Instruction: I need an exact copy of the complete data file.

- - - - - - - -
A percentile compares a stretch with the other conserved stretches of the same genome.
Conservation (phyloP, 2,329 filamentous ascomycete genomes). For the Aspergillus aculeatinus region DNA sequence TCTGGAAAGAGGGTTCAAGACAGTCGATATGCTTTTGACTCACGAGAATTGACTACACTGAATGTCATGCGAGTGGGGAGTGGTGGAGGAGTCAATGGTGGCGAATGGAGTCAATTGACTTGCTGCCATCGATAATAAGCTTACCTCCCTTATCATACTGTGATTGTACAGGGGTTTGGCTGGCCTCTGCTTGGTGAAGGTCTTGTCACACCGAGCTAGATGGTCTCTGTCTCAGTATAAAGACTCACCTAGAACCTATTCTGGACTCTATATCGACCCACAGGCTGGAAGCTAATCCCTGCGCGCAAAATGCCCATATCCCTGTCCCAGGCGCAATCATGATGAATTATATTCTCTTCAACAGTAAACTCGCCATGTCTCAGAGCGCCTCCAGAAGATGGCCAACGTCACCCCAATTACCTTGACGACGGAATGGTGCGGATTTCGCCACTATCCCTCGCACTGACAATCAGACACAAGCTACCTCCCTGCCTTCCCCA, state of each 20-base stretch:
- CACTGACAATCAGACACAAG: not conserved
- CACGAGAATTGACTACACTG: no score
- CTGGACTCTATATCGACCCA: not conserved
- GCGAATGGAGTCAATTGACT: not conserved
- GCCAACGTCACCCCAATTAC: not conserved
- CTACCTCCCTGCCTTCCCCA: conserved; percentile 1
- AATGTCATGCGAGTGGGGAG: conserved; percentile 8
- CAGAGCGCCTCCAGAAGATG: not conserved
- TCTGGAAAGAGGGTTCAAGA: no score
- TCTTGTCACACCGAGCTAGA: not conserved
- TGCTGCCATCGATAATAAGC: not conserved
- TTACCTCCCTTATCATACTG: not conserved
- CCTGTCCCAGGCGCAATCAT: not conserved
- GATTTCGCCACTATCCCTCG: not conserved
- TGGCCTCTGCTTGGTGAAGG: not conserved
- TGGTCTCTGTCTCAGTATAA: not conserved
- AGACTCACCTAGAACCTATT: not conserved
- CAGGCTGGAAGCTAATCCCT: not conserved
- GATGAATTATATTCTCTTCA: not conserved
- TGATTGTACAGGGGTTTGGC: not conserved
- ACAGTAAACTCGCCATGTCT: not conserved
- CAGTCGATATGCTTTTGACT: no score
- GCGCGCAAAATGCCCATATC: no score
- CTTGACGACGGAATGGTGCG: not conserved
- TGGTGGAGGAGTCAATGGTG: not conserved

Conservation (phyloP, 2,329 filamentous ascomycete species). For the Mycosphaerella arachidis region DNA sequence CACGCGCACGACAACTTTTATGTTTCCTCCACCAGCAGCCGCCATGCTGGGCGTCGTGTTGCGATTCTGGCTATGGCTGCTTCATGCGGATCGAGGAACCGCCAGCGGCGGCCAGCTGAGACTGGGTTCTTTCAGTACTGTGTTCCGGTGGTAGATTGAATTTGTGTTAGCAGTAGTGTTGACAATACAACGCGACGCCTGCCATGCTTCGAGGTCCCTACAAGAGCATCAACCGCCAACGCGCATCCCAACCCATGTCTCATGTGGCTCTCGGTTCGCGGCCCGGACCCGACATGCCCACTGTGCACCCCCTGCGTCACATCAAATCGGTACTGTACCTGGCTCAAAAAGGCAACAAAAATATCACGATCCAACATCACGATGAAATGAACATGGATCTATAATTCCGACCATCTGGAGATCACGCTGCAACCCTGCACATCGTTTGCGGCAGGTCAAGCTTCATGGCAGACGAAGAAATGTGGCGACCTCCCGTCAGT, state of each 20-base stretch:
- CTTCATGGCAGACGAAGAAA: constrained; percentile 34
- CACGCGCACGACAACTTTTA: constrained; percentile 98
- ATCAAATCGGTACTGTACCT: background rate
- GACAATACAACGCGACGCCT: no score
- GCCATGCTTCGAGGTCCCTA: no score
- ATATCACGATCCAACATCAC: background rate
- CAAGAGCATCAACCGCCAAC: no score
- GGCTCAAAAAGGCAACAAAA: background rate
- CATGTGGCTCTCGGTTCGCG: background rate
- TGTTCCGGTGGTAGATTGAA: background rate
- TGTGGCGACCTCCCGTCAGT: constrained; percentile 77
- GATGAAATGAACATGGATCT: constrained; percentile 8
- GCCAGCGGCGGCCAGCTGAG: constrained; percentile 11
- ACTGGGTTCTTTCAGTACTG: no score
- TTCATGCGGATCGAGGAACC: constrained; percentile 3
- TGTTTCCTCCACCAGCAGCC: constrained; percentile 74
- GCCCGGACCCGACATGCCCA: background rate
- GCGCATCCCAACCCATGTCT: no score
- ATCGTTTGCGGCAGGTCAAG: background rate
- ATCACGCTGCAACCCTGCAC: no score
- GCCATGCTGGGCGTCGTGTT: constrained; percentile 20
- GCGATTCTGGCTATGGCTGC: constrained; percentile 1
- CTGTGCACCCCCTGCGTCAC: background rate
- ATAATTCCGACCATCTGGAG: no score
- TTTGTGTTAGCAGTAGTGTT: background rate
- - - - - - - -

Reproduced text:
A percentile compares a stretch with the other conserved stretches of the same genome.
Conservation (phyloP, 2,329 filamentous ascomycete genomes). For the Aspergillus aculeatinus region DNA sequence TCTGGAAAGAGGGTTCAAGACAGTCGATATGCTTTTGACTCACGAGAATTGACTACACTGAATGTCATGCGAGTGGGGAGTGGTGGAGGAGTCAATGGTGGCGAATGGAGTCAATTGACTTGCTGCCATCGATAATAAGCTTACCTCCCTTATCATACTGTGATTGTACAGGGGTTTGGCTGGCCTCTGCTTGGTGAAGGTCTTGTCACACCGAGCTAGATGGTCTCTGTCTCAGTATAAAGACTCACCTAGAACCTATTCTGGACTCTATATCGACCCACAGGCTGGAAGCTAATCCCTGCGCGCAAAATGCCCATATCCCTGTCCCAGGCGCAATCATGATGAATTATATTCTCTTCAACAGTAAACTCGCCATGTCTCAGAGCGCCTCCAGAAGATGGCCAACGTCACCCCAATTACCTTGACGACGGAATGGTGCGGATTTCGCCACTATCCCTCGCACTGACAATCAGACACAAGCTACCTCCCTGCCTTCCCCA, state of each 20-base stretch:
- CACTGACAATCAGACACAAG: not conserved
- CACGAGAATTGACTACACTG: no score
- CTGGACTCTATATCGACCCA: not conserved
- GCGAATGGAGTCAATTGACT: not conserved
- GCCAACGTCACCCCAATTAC: not conserved
- CTACCTCCCTGCCTTCCCCA: conserved; percentile 1
- AATGTCATGCGAGTGGGGAG: conserved; percentile 8
- CAGAGCGCCTCCAGAAGATG: not conserved
- TCTGGAAAGAGGGTTCAAGA: no score
- TCTTGTCACACCGAGCTAGA: not conserved
- TGCTGCCATCGATAATAAGC: not conserved
- TTACCTCCCTTATCATACTG: not conserved
- CCTGTCCCAGGCGCAATCAT: not conserved
- GATTTCGCCACTATCCCTCG: not conserved
- TGGCCTCTGCTTGGTGAAGG: not conserved
- TGGTCTCTGTCTCAGTATAA: not conserved
- AGACTCACCTAGAACCTATT: not conserved
- CAGGCTGGAAGCTAATCCCT: not conserved
- GATGAATTATATTCTCTTCA: not conserved
- TGATTGTACAGGGGTTTGGC: not conserved
- ACAGTAAACTCGCCATGTCT: not conserved
- CAGTCGATATGCTTTTGACT: no score
- GCGCGCAAAATGCCCATATC: no score
- CTTGACGACGGAATGGTGCG: not conserved
- TGGTGGAGGAGTCAATGGTG: not conserved

Conservation (phyloP, 2,329 filamentous ascomycete species). For the Mycosphaerella arachidis region DNA sequence CACGCGCACGACAACTTTTATGTTTCCTCCACCAGCAGCCGCCATGCTGGGCGTCGTGTTGCGATTCTGGCTATGGCTGCTTCATGCGGATCGAGGAACCGCCAGCGGCGGCCAGCTGAGACTGGGTTCTTTCAGTACTGTGTTCCGGTGGTAGATTGAATTTGTGTTAGCAGTAGTGTTGACAATACAACGCGACGCCTGCCATGCTTCGAGGTCCCTACAAGAGCATCAACCGCCAACGCGCATCCCAACCCATGTCTCATGTGGCTCTCGGTTCGCGGCCCGGACCCGACATGCCCACTGTGCACCCCCTGCGTCACATCAAATCGGTACTGTACCTGGCTCAAAAAGGCAACAAAAATATCACGATCCAACATCACGATGAAATGAACATGGATCTATAATTCCGACCATCTGGAGATCACGCTGCAACCCTGCACATCGTTTGCGGCAGGTCAAGCTTCATGGCAGACGAAGAAATGTGGCGACCTCCCGTCAGT, state of each 20-base stretch:
- CTTCATGGCAGACGAAGAAA: constrained; percentile 34
- CACGCGCACGACAACTTTTA: constrained; percentile 98
- ATCAAATCGGTACTGTACCT: background rate
- GACAATACAACGCGACGCCT: no score
- GCCATGCTTCGAGGTCCCTA: no score
- ATATCACGATCCAACATCAC: background rate
- CAAGAGCATCAACCGCCAAC: no score
- GGCTCAAAAAGGCAACAAAA: background rate
- CATGTGGCTCTCGGTTCGCG: background rate
- TGTTCCGGTGGTAGATTGAA: background rate
- TGTGGCGACCTCCCGTCAGT: constrained; percentile 77
- GATGAAATGAACATGGATCT: constrained; percentile 8
- GCCAGCGGCGGCCAGCTGAG: constrained; percentile 11
- ACTGGGTTCTTTCAGTACTG: no score
- TTCATGCGGATCGAGGAACC: constrained; percentile 3
- TGTTTCCTCCACCAGCAGCC: constrained; percentile 74
- GCCCGGACCCGACATGCCCA: background rate
- GCGCATCCCAACCCATGTCT: no score
- ATCGTTTGCGGCAGGTCAAG: background rate
- ATCACGCTGCAACCCTGCAC: no score
- GCCATGCTGGGCGTCGTGTT: constrained; percentile 20
- GCGATTCTGGCTATGGCTGC: constrained; percentile 1
- CTGTGCACCCCCTGCGTCAC: background rate
- ATAATTCCGACCATCTGGAG: no score
- TTTGTGTTAGCAGTAGTGTT: background rate